History & Remembrance

The Kurri Kurri smelter started production in 1969 but traces its history back to 1936. The production ceased in September 2012.

The Kurri Kurri smelter started production in 1969 but traces its history back to 1936. Production at the site ceased in September 2012.

In 1936, ALCAN (Aluminium Company of Canada), BACO (British Aluminium Company and Electrolytic Zinc Company) established the Australian Aluminium Company Pty. Ltd. (Australuco).

Australuco was a fabrication company sourcing its aluminium from Comalco, Alcoa and Alcan. Comalco (Commonwealth Aluminium Company) acquired the Government-owned Bell Bay smelter in Tasmania and Alcoa (Aluminum Company of America) commissioned a smelter at Point Henry NSW. Thus, Alcoa and Comalco became local fully integrated aluminium companies (bauxite to semi-fab aluminium).

In April 1963, the Australian Government imposed a complete embargo on metal imports. This embargo continued until the domestic smelting industry maintained supply. This meant that Australuco could no longer be an outlet for Alcan metal and dependent on its local integrated competitors for supply.

In 1965, Australuco took the decision to build its own smelter, thereby preserving Alcan’s investment in Australia. During 1967, Alcan, by buying BACO shares, increased its ownership of Australuco to 70% and changed its name to AlcanAust. The remaining 30% was owned by Australian investors.

Investigations settled on the Newcastle region as the best option with Salamander Bay and Kurri Kurri as the two possible sites. Eventually Kurri Kurri was selected with the following advantages:

  • Kurri Kurri could use the port at Kooragang Island, while port facilities would have to be constructed at Salamander Bay.
  • Operating costs at Salamander Bay would be slightly higher than at Kurri Kurri.
  • Perceived pollution problems with the oyster industry at Salamander Bay were unresolved.
  • Kurri Kurri is closer to Newcastle and Granville (AlcanAust downstream division).
  • Kurri Kurri offered better labour availability.

In 1969, the Kurri Kurri smelter started production at 2,300 metric tonnes per annum (MTPA), reaching full capacity of the first pot line in 1973, at 45,500 MTPA.

The smelter was expanded with a second pot line, reaching capacity of 90,000 MTPA in 1980. The third pot line reached full production during 1986, taking the smelter’s capacity to 150,000 MTPA. Since then, modernisation, technological changes and optimisation brought the smelter capacity to over 180,000 MTPA.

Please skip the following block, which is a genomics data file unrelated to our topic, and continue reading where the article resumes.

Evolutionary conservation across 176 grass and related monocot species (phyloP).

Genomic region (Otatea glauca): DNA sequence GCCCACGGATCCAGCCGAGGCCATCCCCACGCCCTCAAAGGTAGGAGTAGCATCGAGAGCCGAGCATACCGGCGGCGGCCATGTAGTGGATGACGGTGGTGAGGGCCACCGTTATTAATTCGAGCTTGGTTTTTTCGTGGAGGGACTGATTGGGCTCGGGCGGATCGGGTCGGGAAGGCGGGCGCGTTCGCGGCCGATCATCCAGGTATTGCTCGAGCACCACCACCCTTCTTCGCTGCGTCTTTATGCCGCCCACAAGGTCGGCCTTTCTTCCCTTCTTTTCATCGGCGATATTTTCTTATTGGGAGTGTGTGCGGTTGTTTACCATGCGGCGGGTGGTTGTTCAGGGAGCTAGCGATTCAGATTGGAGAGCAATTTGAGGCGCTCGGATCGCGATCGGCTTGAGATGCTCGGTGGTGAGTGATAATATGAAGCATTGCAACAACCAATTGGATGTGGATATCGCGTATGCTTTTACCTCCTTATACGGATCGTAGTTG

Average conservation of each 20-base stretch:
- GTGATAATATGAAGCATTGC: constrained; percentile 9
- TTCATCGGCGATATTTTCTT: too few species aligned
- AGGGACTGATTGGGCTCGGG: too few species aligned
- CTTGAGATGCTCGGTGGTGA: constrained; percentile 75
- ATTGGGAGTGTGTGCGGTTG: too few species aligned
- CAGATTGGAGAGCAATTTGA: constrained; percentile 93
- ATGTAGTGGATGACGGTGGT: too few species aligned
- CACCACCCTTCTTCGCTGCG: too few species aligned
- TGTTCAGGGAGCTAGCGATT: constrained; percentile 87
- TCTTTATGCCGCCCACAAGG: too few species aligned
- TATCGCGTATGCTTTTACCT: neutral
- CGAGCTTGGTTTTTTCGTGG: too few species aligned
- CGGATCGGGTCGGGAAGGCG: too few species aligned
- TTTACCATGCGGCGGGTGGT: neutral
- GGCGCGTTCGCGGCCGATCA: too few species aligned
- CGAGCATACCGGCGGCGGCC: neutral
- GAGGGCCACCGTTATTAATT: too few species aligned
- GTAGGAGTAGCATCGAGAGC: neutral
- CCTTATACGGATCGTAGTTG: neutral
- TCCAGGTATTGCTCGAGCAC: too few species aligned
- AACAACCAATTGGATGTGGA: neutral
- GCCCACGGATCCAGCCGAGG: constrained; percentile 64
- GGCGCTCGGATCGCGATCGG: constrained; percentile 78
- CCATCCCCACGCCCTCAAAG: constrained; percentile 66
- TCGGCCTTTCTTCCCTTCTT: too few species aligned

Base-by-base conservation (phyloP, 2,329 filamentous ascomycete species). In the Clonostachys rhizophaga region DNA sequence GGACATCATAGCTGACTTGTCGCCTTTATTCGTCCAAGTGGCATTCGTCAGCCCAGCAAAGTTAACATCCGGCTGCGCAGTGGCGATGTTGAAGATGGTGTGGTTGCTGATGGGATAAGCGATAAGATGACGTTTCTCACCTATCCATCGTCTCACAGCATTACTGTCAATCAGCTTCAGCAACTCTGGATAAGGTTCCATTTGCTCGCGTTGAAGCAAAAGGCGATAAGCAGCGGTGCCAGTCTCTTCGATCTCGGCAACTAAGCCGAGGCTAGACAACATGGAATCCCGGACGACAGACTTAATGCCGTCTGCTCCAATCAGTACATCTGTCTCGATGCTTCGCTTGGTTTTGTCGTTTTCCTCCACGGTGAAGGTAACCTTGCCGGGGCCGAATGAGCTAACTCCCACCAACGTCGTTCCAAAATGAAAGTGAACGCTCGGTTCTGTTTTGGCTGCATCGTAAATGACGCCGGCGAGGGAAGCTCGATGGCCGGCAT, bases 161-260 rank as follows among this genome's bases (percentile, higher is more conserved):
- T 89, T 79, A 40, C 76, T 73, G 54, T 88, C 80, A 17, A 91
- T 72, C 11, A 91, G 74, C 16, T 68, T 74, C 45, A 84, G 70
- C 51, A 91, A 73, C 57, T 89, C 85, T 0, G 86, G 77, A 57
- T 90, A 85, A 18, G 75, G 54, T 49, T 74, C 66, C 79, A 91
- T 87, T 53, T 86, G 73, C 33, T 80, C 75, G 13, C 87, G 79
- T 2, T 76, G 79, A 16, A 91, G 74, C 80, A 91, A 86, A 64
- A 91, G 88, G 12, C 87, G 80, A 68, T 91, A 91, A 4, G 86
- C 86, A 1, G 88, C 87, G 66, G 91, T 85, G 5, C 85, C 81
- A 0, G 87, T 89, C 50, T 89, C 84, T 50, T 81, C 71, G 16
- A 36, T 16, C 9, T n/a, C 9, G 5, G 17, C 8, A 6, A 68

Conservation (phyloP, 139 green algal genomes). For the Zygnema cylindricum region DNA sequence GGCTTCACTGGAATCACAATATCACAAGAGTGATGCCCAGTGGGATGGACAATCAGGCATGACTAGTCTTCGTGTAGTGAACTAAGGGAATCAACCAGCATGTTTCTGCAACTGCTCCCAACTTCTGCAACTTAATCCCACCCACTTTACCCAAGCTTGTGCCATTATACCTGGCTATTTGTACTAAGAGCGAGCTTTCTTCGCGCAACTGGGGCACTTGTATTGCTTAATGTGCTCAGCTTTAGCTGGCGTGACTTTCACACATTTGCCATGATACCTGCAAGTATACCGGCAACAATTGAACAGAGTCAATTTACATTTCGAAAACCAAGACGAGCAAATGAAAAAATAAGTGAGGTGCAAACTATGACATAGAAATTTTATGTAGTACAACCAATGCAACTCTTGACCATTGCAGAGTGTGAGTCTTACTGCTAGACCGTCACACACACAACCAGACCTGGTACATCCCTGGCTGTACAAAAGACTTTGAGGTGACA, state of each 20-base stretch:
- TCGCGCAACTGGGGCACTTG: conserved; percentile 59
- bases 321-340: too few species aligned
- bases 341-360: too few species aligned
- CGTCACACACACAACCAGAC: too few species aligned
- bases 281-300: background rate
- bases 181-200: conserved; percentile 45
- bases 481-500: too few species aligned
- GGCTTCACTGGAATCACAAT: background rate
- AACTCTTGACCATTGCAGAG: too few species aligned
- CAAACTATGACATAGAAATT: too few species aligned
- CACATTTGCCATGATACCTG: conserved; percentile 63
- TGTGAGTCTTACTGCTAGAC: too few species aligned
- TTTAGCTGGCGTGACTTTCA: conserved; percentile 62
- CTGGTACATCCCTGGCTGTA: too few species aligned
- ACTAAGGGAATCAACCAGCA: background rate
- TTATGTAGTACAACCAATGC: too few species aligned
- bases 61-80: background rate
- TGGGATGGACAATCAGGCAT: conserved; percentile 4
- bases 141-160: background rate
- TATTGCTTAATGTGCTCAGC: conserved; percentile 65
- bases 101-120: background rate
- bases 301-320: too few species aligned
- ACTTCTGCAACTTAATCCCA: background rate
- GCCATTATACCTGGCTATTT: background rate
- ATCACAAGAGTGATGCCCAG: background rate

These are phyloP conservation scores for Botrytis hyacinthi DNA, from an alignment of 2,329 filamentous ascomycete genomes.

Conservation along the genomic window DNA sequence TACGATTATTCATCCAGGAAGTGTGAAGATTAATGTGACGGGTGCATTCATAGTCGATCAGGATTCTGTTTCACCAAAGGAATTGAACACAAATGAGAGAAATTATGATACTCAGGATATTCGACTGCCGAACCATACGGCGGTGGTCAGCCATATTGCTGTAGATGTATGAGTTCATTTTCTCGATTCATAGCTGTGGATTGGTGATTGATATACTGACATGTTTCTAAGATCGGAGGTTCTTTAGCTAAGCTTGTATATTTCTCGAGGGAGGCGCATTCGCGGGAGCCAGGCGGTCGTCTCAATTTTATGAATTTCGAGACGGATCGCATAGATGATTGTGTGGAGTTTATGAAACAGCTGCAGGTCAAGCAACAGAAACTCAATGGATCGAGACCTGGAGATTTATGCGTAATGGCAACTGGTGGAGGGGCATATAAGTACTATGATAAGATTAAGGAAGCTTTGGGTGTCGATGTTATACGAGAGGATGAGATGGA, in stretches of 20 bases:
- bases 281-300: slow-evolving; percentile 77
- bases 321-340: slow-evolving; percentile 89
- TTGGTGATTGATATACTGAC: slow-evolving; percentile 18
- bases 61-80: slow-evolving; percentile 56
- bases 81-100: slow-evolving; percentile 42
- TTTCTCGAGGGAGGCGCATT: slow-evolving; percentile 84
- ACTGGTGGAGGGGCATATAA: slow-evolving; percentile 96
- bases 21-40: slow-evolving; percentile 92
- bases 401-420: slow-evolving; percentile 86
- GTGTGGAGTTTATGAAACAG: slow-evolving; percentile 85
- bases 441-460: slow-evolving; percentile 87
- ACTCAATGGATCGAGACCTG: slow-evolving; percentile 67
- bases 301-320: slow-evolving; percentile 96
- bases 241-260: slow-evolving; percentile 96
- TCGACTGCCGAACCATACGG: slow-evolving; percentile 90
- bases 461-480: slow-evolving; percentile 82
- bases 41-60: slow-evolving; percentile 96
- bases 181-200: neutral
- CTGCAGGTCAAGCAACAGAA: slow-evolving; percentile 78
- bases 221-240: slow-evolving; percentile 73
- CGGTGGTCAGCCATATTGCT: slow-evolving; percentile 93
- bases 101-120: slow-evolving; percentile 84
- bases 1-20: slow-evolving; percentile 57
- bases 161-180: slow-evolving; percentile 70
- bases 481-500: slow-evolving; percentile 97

In 1995, Alcan International divested its holdings in AlcanAust and the wholly Australian-owned company became Capral Aluminium. Realising it could not support the capital required to maintain a smelter, Capral decided to sell the smelter and in 2000, the smelter became part of VAW (German Aluminium Company).

Norsk Hydro bought VAW from the parent company and the smelter became part of Norsk Hydro, known as Hydro Aluminium Kurri Kurri Pty Ltd, in 2002.

In November 2009, the smelter celebrated its 40th anniversary with an open day where employees and their families were taken on guided tours of the plant and attended a video presentation of the plant’s business and history.

Hot metal production in the pot lines ceased on 7 September 2012.

Newcastle Herald showcased a range of historical images of the site, which can be viewed here.

During 2018 Hydro worked with local community members to commission a mural to pay tribute to the many people whose lives the smelter has been a part of and to remember its history in the local landscape.

The following video, produced in 1992, provides a glimpse into the smelter’s operations at that point in time.

Smelter video from 1992

Remembering the smelter

Part of the discussions among Community Reference Group members had been around how to remember the history of aluminium smelting in the region.

During the course of 2018, Hydro invited interested community members to suggest ideas for now to best remember the smelter. Though ideas came in for items such as a garden or a sculpture, the overwhelming response was to develop a mural, as Kurri Kurri has a reputation as a mural town, and provides tours of the more than thirty murals in the main street and beyond.

A small committee of interested locals was established to lead the mural process, such as the design and location, to incorporate the values and ideas of the community into the process and overall outcome.

The local Kurri community group Towns with Heart, agreed to manage the mural project, and in October 2018, after several weeks’ work by mural artist Daniel Joyce, the town entry mural was officially opened on Hart Road, Loxford.

Hydro was pleased to be able to fund such a meaningful addition to the regions artworks.

Artist Daniel Joyce speaking about the mural that he painted.

CRG Member and past employee Bill Metcalfe unveils the mural plaque, and discusses smelter history.